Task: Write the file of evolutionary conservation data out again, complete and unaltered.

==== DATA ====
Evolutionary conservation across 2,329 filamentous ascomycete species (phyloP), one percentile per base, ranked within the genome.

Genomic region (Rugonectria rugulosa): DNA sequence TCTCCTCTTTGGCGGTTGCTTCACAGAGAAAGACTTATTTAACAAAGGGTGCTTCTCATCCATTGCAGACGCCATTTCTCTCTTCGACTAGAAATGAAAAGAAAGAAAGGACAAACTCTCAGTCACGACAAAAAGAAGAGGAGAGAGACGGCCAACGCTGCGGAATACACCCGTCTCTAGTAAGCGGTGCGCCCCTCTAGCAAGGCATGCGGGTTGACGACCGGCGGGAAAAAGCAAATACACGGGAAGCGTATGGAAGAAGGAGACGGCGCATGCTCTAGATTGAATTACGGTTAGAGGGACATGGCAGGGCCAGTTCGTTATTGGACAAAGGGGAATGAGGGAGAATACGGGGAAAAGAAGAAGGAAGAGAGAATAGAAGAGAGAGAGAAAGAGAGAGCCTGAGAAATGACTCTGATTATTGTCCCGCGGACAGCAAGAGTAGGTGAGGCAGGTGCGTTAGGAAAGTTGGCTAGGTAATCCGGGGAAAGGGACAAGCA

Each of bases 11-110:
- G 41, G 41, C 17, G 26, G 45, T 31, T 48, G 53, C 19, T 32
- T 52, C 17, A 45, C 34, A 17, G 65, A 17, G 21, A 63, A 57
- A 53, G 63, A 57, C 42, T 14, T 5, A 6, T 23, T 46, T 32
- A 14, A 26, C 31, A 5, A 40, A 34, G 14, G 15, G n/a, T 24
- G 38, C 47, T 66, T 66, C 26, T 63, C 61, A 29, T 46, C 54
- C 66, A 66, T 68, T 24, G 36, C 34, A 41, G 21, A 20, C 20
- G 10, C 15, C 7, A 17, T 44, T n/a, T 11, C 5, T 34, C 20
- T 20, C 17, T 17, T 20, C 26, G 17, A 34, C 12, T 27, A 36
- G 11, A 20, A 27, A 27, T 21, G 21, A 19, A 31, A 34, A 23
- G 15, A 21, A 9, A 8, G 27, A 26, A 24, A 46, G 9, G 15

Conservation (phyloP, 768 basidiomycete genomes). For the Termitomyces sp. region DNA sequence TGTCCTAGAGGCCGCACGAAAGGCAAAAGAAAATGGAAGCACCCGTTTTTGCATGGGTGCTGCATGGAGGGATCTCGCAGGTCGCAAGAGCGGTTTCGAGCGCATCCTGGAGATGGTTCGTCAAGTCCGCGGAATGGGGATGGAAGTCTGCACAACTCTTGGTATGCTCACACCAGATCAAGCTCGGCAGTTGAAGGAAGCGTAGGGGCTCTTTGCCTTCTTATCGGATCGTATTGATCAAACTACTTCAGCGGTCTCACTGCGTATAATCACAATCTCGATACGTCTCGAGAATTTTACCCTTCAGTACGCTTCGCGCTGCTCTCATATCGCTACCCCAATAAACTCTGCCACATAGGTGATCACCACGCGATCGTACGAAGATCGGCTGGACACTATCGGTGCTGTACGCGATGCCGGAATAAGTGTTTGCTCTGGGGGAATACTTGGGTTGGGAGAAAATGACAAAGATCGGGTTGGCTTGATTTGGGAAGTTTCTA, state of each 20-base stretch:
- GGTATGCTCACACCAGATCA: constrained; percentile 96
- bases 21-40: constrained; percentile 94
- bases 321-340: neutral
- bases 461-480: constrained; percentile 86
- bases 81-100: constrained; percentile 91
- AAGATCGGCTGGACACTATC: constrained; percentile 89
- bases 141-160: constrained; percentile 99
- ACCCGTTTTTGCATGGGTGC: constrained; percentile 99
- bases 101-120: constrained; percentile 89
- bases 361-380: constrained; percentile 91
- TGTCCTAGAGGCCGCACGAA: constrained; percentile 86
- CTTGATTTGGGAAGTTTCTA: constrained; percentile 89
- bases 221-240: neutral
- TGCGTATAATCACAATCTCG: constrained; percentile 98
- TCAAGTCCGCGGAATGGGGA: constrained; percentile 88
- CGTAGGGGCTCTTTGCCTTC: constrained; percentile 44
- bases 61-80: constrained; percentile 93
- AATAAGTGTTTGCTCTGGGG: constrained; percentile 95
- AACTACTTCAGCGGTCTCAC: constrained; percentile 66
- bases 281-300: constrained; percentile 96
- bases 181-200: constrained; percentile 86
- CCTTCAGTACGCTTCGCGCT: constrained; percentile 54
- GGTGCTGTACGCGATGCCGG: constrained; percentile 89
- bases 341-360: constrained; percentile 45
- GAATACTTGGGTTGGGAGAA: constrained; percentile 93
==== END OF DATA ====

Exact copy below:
Evolutionary conservation across 2,329 filamentous ascomycete species (phyloP), one percentile per base, ranked within the genome.

Genomic region (Rugonectria rugulosa): DNA sequence TCTCCTCTTTGGCGGTTGCTTCACAGAGAAAGACTTATTTAACAAAGGGTGCTTCTCATCCATTGCAGACGCCATTTCTCTCTTCGACTAGAAATGAAAAGAAAGAAAGGACAAACTCTCAGTCACGACAAAAAGAAGAGGAGAGAGACGGCCAACGCTGCGGAATACACCCGTCTCTAGTAAGCGGTGCGCCCCTCTAGCAAGGCATGCGGGTTGACGACCGGCGGGAAAAAGCAAATACACGGGAAGCGTATGGAAGAAGGAGACGGCGCATGCTCTAGATTGAATTACGGTTAGAGGGACATGGCAGGGCCAGTTCGTTATTGGACAAAGGGGAATGAGGGAGAATACGGGGAAAAGAAGAAGGAAGAGAGAATAGAAGAGAGAGAGAAAGAGAGAGCCTGAGAAATGACTCTGATTATTGTCCCGCGGACAGCAAGAGTAGGTGAGGCAGGTGCGTTAGGAAAGTTGGCTAGGTAATCCGGGGAAAGGGACAAGCA

Each of bases 11-110:
- G 41, G 41, C 17, G 26, G 45, T 31, T 48, G 53, C 19, T 32
- T 52, C 17, A 45, C 34, A 17, G 65, A 17, G 21, A 63, A 57
- A 53, G 63, A 57, C 42, T 14, T 5, A 6, T 23, T 46, T 32
- A 14, A 26, C 31, A 5, A 40, A 34, G 14, G 15, G n/a, T 24
- G 38, C 47, T 66, T 66, C 26, T 63, C 61, A 29, T 46, C 54
- C 66, A 66, T 68, T 24, G 36, C 34, A 41, G 21, A 20, C 20
- G 10, C 15, C 7, A 17, T 44, T n/a, T 11, C 5, T 34, C 20
- T 20, C 17, T 17, T 20, C 26, G 17, A 34, C 12, T 27, A 36
- G 11, A 20, A 27, A 27, T 21, G 21, A 19, A 31, A 34, A 23
- G 15, A 21, A 9, A 8, G 27, A 26, A 24, A 46, G 9, G 15

Conservation (phyloP, 768 basidiomycete genomes). For the Termitomyces sp. region DNA sequence TGTCCTAGAGGCCGCACGAAAGGCAAAAGAAAATGGAAGCACCCGTTTTTGCATGGGTGCTGCATGGAGGGATCTCGCAGGTCGCAAGAGCGGTTTCGAGCGCATCCTGGAGATGGTTCGTCAAGTCCGCGGAATGGGGATGGAAGTCTGCACAACTCTTGGTATGCTCACACCAGATCAAGCTCGGCAGTTGAAGGAAGCGTAGGGGCTCTTTGCCTTCTTATCGGATCGTATTGATCAAACTACTTCAGCGGTCTCACTGCGTATAATCACAATCTCGATACGTCTCGAGAATTTTACCCTTCAGTACGCTTCGCGCTGCTCTCATATCGCTACCCCAATAAACTCTGCCACATAGGTGATCACCACGCGATCGTACGAAGATCGGCTGGACACTATCGGTGCTGTACGCGATGCCGGAATAAGTGTTTGCTCTGGGGGAATACTTGGGTTGGGAGAAAATGACAAAGATCGGGTTGGCTTGATTTGGGAAGTTTCTA, state of each 20-base stretch:
- GGTATGCTCACACCAGATCA: constrained; percentile 96
- bases 21-40: constrained; percentile 94
- bases 321-340: neutral
- bases 461-480: constrained; percentile 86
- bases 81-100: constrained; percentile 91
- AAGATCGGCTGGACACTATC: constrained; percentile 89
- bases 141-160: constrained; percentile 99
- ACCCGTTTTTGCATGGGTGC: constrained; percentile 99
- bases 101-120: constrained; percentile 89
- bases 361-380: constrained; percentile 91
- TGTCCTAGAGGCCGCACGAA: constrained; percentile 86
- CTTGATTTGGGAAGTTTCTA: constrained; percentile 89
- bases 221-240: neutral
- TGCGTATAATCACAATCTCG: constrained; percentile 98
- TCAAGTCCGCGGAATGGGGA: constrained; percentile 88
- CGTAGGGGCTCTTTGCCTTC: constrained; percentile 44
- bases 61-80: constrained; percentile 93
- AATAAGTGTTTGCTCTGGGG: constrained; percentile 95
- AACTACTTCAGCGGTCTCAC: constrained; percentile 66
- bases 281-300: constrained; percentile 96
- bases 181-200: constrained; percentile 86
- CCTTCAGTACGCTTCGCGCT: constrained; percentile 54
- GGTGCTGTACGCGATGCCGG: constrained; percentile 89
- bases 341-360: constrained; percentile 45
- GAATACTTGGGTTGGGAGAA: constrained; percentile 93